Details of this species in United Kingdom (UK)
Source: Mayle, B. and Smith, L., in press
Arrival Date: 1876
Species Notes for this Location:
The grey squirrel (Sciurus carolinensis) was introduced from USA and Canada to approximately 30 sites in England and Wales and 3 sites in Scotland between 1876 and 1929. By 1945
grey squirrels were present throughout much of south east and southern England, midlands and the Welsh borders and Yorkshire. Within a period of just one
human lifetime they have completely replaced the native red squirrel through out most of England and Wales - despite strenuous efforts to control their
spread through a bounty scheme in the 1950’s (Mayle, B. and Smith, L., in press).
Management Notes for this Location:
The red squirrel is a priority species under the UK Governments Biodiversity Action Plan process. The Species Action Plan (SAP) for red squirrels, formed in 1995, aimed to re-establish red squirrel populations, where appropriate, and maintain and enhance current populations through good management. Such is the threat from grey squirrels, the main focus of work has had to concentrate on identifying and protecting key sites for red squirrel conservation. The criteria used to identify key sites include extent and suitability of habitat, how easily a site can be defended, current threat from grey
squirrels and level of land owner support.
The best illustration of conservation action being taken is the work underway in the North of England to define Reserves where action on protecting the red squirrel will be directed. Priority sites for red squirrels have been identified, and a landscape level strategy and plan with full community involvement/ownership agreed. There have been considerable - and successful – attempts to raise public awareness and secure support. A review of current methods of surveillance for both squirrel species is currently taking place with the aim of producing a protocol for a national monitoring scheme that will allow us to assess regional population trends and the effects of interaction between the squirrel species. This scheme should also allow us to assess the efficacy of conservation management on local red squirrel populations. Other research priorities include; the impact of grey squirrels on woodland birds, silvicultural approaches to minimise damage, research to identify squirrel pox virus disease in the environment and modes of transmission, and fertility control to limit rates of population expansion and damage impacts. The high risk/high cast nature of the research needed for the
last two items, and the lack of available funding, is hampering progress (Mayle, B. and Smith,
L., in press).
The Forestry Commission, in the United Kingdom, have a research programme that includes investigating the impact of grey squirrels on woodland biodiversity & identifying efficient control strategies, developing cost effective methods of managing impacts on timber production, developing a decision-support system for woodland managers on targeting grey squirrel control to support sustainable forest management, and promoting and supporting best practice management for the control of grey squirrels and their impacts. Please follow this link for an annual summary of their research.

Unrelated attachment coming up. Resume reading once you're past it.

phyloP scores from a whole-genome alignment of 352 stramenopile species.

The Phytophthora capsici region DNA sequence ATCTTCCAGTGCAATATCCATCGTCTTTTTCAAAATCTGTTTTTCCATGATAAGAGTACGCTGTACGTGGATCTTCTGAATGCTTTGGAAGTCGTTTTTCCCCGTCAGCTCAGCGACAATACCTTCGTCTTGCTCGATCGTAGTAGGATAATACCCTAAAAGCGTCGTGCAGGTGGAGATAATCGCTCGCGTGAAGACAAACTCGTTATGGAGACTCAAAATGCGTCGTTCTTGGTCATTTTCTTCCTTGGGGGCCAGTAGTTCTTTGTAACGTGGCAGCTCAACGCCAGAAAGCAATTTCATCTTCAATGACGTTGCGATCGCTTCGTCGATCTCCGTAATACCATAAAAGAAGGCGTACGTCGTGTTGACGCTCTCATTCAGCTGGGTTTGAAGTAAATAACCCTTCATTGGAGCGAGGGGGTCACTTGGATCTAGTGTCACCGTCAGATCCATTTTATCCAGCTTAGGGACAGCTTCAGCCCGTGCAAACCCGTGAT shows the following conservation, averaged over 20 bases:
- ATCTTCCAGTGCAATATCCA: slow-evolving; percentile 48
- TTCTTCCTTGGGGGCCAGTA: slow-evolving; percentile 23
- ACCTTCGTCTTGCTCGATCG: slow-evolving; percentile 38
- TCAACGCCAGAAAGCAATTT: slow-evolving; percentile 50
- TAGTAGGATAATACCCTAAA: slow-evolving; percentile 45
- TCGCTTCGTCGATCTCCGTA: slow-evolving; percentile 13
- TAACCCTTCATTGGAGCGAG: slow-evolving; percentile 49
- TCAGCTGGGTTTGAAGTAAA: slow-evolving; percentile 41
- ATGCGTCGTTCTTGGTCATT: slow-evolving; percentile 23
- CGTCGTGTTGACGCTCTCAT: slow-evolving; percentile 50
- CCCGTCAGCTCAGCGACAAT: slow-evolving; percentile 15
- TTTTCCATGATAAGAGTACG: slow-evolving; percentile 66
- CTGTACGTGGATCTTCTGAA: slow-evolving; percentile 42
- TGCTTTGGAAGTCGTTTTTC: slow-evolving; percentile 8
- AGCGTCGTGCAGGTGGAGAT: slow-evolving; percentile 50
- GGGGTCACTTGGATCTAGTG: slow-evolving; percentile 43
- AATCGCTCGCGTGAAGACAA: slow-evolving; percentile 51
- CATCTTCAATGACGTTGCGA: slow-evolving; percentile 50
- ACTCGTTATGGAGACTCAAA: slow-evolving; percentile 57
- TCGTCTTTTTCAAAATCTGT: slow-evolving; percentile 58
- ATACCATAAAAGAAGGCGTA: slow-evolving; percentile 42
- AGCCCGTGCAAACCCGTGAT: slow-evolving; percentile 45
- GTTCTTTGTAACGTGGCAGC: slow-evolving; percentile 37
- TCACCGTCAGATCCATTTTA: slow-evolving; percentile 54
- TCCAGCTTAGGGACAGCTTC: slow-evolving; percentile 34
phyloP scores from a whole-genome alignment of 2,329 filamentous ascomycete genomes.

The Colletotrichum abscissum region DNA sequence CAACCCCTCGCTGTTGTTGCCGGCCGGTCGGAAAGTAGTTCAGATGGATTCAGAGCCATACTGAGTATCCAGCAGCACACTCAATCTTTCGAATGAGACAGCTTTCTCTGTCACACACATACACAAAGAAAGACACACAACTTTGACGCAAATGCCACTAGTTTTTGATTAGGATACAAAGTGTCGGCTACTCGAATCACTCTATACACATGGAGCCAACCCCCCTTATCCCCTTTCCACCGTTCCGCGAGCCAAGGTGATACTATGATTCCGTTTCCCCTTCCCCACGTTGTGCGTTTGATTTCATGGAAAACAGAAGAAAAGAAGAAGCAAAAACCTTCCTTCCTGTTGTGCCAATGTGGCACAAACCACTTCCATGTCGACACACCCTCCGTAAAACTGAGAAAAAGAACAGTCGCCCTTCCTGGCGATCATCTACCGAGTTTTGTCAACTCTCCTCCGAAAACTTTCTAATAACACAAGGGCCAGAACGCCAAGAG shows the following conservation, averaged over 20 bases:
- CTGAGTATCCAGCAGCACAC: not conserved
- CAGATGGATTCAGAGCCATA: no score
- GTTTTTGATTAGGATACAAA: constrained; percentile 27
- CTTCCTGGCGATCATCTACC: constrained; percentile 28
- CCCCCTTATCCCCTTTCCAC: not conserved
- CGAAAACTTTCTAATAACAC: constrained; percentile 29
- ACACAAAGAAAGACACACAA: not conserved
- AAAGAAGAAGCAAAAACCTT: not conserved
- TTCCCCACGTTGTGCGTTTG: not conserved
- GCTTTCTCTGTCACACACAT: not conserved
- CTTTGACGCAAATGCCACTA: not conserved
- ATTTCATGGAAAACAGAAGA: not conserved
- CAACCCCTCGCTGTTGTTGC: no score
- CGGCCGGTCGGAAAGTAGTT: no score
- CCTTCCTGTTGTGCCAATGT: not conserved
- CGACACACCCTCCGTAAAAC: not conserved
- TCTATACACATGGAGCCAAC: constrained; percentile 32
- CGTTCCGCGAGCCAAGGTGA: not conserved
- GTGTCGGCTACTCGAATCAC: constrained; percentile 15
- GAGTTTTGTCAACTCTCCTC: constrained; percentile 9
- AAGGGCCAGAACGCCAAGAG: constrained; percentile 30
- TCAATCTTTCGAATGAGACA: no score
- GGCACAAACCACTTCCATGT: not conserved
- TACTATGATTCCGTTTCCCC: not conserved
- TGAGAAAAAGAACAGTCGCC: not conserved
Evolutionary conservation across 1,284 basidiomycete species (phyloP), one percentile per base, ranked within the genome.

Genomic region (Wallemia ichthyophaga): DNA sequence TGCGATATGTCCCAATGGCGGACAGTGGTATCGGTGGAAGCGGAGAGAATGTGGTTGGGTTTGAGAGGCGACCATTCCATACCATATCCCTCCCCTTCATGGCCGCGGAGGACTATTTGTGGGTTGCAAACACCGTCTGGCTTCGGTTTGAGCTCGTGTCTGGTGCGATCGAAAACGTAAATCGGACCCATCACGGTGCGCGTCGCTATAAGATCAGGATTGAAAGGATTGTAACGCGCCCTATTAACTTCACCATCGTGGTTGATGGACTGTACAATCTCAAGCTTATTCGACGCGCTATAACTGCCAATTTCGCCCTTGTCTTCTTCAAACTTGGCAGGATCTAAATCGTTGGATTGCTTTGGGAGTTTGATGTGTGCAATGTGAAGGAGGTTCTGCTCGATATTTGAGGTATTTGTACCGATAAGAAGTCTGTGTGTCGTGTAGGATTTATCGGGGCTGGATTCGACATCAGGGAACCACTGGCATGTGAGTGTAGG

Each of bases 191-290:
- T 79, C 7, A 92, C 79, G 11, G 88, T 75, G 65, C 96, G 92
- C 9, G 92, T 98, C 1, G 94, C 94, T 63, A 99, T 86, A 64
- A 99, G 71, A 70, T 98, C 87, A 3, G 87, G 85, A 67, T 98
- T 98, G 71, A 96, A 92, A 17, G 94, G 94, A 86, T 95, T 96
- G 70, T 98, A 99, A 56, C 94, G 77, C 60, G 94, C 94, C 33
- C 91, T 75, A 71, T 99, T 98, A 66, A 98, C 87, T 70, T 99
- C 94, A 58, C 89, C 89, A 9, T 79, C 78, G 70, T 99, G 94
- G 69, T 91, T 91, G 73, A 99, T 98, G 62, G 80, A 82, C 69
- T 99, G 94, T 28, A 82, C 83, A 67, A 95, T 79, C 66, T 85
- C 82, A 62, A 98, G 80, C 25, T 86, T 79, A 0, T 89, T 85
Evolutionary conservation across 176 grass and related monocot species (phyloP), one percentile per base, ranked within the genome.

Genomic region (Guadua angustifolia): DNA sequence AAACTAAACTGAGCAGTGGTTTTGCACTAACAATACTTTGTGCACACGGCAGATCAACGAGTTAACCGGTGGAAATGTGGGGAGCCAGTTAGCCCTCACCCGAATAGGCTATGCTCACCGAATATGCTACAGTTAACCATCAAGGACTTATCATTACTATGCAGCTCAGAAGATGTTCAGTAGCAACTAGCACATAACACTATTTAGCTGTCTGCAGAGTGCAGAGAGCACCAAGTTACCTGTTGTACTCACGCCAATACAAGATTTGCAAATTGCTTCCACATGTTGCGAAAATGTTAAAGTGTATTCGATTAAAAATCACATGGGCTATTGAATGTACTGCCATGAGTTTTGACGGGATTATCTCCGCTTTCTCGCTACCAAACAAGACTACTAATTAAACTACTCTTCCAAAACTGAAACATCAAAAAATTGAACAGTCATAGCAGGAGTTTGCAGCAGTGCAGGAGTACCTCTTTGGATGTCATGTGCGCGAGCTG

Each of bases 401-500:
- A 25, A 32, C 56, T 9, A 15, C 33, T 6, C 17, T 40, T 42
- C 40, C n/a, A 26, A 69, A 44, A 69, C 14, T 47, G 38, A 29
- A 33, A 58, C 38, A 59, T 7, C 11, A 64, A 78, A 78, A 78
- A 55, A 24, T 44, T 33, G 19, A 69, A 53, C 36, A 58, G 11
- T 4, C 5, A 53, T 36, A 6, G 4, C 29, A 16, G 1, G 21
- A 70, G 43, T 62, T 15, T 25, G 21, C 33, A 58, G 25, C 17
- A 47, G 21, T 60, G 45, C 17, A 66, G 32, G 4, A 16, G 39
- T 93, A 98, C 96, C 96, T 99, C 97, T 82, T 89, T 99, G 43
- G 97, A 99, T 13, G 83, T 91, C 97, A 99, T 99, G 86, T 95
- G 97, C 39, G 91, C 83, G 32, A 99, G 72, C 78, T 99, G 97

Agricultural: Damage by grey squirrel (Sciurus carolinensis) is a major concern to the forestry industry, and the current national policy of increasing the level of broadleaf planting is
being seriously undermined (Mayle, B. and Smith, L., in press).
Competition: Grey squirrels (Sciurus carolinensis) compete for resources with with native small mammals including mice, voles and in particular, the red squirrel (see Sciurus vulgaris in IUCN Red List of Threatened Species) and common dormouse (see Muscardinus avellanarius in IUCN Red List of Threatened Species) (Mayle, B. and Smith, L., in press).
Disease transmission: The incidence of squirrel poxvirus (SQPV) in red squirrels appears to be related to the level of presence of the grey squirrels (Sciurus carolinensis) in an area, suggesting they are involved in transmission of the disease. The presence of the disease significantly increases the rate of replacement of the native red by the grey squirrel by as much as 20 fold. Greys can be infected by SQPV, but it appears to be benign (Mayle, B. and Smith, L., in press).
Habitat alteration: Grey squirrels (Sciurus carolinensis) effect woodland structure and composition and sustainable woodland/forest management through damage to tree stems and branches, by feeding on
seeds and plant bulbs (e.g. the English bluebell, Hyacinthoides nonscripta) thus preventing regeneration (Mayle, B. and Smith, L., in press).
Physical disturbance: Grey squirrels cause serious damage by stripping the bark from trees. This exposes the timber to fungal and insect attack, disrupts the flow of nutrients up
the tree, and weakens the stem (Mayle, B. and Smith, L., in press).
Predation: Grey squirrels (Sciurus carolinensis) predate the nests of a wide range of bird species both in North America and Britain. Species most at risk are those with open nests in the
canopy, although birds nesting on the ground and in the understorey are also vulnerable (Mayle, B. and Smith, L., in press).
Last Modified: 17/10/2005 2:34:19 p.m.